In theory, owning an airy, open loft is the city dweller's dream. But is loft living really as glamorous as it seems? The Corcoran Group's Sandy Mattingly—the self-described Manhattan Loft Guy—gives a rundown of this singular type of apartment in this week's Buy Curious.
THE WISH LIST:
I want to buy a loft in Manhattan, but I want to make sure I’m getting my money’s worth. What makes an apartment a real “loft”? What are the pros and cons of loft living? What kinds of neighborhoods should I look in to get one? What can I expect to spend?
What defines a loft:
To a Manhattan loft snob like me, a “loft” is not truly a loft unless it’s had a prior life as a commercial space—manufacturing, warehouse or office—before being converted to an apartment. The hallmarks of classic lofts are big spaces (think 2,000 to 3,000 square feet and up) with high ceilings, big windows and open kitchens or “great rooms”; few, if any, walls because the weight of the interior structure is supported by columns or exterior walls; and often exposed mechanical systems like visible air conditioning ductwork and plumbing risers.
Originally, lofts were the territory of artists, who found it difficult to do their work in smaller, conventional apartments, and lived (sometimes illegally) in these vast commercial spaces, many of them downtown. They were often sold as is, meaning the remnants of the spaces’ past lives—exposed brick, rough columns, distressed flooring, industrial-sized freight elevators—survived.
Though lofts were first used with efficiency (not aesthetics) in mind, the loft look became fashionable starting in the 1970s. Now, developers regularly build new structures that have many classic loft features, like open layouts, high ceilings, big windows, open kitchens, even distressed finishes. That said, lofts have accounted for only about 10 percent of Manhattan sales for the last couple of decades, so they can still sometimes be pricier or harder to find for buyers.
Some like the feeling of "volume" that a high ceiling plus a large room plus big windows can bring—a place will seem bigger than the square footage alone. Others like the flexibility of an interior that’s a blank canvas, where a buyer could put walls anywhere or nowhere, or install a master bathroom or closet bigger than most bedrooms. Lofts are also a good fit for those who entertain, and some like the sense of history that comes from living in a space that used to be something else.
Some tire of living in the open, with kitchen mess that remains visible; in other cases, they prefer the privacy that lots of rooms (and doors) afford. It can also be difficult to decorate such a huge space; a decorating scheme has to apply across multiple rooms and areas at once, if you’re interested in keeping it coordinated.
Also, many loft buildings lack the features you’d expect in new condos, like doormen or gyms, and quite a few are located in mixed-use neighborhoods, where your building might share the block with light manufacturing.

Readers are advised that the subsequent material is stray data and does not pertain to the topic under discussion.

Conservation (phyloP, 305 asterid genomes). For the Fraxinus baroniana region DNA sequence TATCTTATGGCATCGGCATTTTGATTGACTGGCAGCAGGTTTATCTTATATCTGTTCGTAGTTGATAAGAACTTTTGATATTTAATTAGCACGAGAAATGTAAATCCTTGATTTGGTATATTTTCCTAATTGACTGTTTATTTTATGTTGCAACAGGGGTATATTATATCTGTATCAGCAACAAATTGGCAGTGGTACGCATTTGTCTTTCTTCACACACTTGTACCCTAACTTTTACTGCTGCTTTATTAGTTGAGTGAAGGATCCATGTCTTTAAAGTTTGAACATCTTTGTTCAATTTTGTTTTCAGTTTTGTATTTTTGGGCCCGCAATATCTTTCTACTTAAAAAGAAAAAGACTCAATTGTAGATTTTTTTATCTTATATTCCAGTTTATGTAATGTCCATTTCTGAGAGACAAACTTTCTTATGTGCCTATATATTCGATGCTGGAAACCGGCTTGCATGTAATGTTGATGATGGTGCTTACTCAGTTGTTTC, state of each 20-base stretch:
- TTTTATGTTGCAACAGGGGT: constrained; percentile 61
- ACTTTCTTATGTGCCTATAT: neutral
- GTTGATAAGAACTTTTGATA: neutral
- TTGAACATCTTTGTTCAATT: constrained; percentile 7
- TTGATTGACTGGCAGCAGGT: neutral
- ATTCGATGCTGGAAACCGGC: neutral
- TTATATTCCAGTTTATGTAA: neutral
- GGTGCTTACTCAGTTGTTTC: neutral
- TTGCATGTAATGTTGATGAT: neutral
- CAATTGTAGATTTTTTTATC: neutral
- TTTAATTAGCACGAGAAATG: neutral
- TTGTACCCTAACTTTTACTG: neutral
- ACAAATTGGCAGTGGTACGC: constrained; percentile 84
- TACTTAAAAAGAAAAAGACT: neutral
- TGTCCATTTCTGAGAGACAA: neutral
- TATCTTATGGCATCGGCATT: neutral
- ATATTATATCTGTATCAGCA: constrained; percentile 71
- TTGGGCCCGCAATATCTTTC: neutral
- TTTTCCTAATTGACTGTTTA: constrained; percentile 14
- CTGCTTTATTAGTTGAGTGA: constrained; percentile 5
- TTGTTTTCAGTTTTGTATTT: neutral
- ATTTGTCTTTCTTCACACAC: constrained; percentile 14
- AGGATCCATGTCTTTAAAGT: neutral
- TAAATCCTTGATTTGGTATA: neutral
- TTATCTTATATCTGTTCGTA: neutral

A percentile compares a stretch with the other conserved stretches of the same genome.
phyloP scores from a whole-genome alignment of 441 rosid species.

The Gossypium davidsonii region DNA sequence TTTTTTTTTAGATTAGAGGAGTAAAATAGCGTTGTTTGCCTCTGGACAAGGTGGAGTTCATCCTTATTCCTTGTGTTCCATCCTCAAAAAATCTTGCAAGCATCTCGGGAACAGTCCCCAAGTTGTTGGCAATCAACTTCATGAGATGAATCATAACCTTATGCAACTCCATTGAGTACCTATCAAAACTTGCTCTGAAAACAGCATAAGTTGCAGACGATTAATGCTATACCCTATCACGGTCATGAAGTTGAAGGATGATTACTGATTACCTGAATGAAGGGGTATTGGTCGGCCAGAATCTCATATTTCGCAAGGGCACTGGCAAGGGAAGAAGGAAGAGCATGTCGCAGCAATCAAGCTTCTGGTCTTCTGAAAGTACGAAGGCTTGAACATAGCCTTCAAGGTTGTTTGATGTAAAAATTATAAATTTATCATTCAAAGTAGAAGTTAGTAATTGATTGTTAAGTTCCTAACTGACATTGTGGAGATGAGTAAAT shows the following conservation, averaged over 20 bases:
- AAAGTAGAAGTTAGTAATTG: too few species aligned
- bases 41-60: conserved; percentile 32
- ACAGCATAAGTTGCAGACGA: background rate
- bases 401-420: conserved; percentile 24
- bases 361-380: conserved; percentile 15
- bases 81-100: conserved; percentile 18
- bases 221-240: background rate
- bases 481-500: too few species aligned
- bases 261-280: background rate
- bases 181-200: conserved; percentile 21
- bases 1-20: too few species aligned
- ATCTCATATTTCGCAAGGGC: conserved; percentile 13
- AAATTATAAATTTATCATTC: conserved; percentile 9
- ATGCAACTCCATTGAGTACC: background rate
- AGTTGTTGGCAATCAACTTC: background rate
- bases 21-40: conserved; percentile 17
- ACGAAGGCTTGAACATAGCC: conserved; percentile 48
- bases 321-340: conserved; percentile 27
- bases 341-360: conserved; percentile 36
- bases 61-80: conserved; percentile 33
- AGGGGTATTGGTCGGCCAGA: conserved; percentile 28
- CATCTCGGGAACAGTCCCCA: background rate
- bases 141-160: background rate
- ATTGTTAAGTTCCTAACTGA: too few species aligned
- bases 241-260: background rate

And since there is so much diversity in how people configure lofts—with different bedroom and bathroom counts and renovation results even within the same building—it can be difficult to measure how much a place is worth. A recent sale upstairs does not automatically mean that the loft downstairs is worth the same amount. This means that buyers might not be able to trust listings or average sales prices.
And where to find 'em:
You’ll find a concentration of lofts in Tribeca and Soho, though these tend to be the most expensive areas in the city, and don’t have a lot of smaller units available—which means you’ll wind up spending even more.
Chelsea and the Flatiron District have a better mix of prices and sizes, as well as a broader range of offerings, from units with no-expense-spared renovations to others that have barely been touched.
You can also find (relative) bargains on the West Side in the 30s, 40s and 50s, as well as the Seaport area in Lower Manhattan, on the Lower East Side and in Central Harlem. In many cases, lofts are located on blocks that are (or were recently) mixed use, so these blocks are often grittier and more commercial than a more highly concentrated residential block.
Because of the range of lofts out there, it's tricky to pin down exactly how much you'll spend, but suffice it to say that there's a loft out there for just about any budget. (For what it's worth, Manhattan lofts on the market now range in asking price from about $300,000 to $48 million, according to StreetEasy.)
All in for loft-living?
Chelsea two-bedroom/two-bathroom co-op, $3.95 million: This 4,050-square-foot loft at 141 West 26th Street between Sixth and Seventh Avenues has 12-foot ceilings and a 450-square-foot patio.
Flatiron two-bedroom/two-bathroom co-op, $2.7 million: The windows in this 1,750-square-foot loft at 105 Fifth Avenue between East 17th and East 18th Streets are 9 feet tall. The L-shaped footprint has been renovated to accommodate two bedrooms and two bathrooms.
Tribeca two-bedroom/two-bathroom condo, $2.1 million: This loft at 48 Laight Street between Varick and Hudson Streets was built in 2006, and comes with large casement windows, 12-foot ceilings, wide-plank hardwood floors, stainless steel kitchen appliances, custom kitchen cabinets and a Juliet balcony.
Garment District one-bedroom/1.5-bathroom co-op, $1.75 million: With just one bedroom and two walls of windows, this apartment at 347 West 39th Street between Eighth and Ninth Avenues maintains classic loft features.
Harlem two-bedroom/two-bathroom condo, $1.2 million: This 2008 condo conversion at 223 West 135th Street between Adam Clayton Powell Jr. and Frederick Douglass Boulevards doesn’t look very loft-y, but the 1,318-square-foot space does have a floor plan that looks like a long-and-narrow loft with some exposed brick. There’s also a 746-square-foot garden.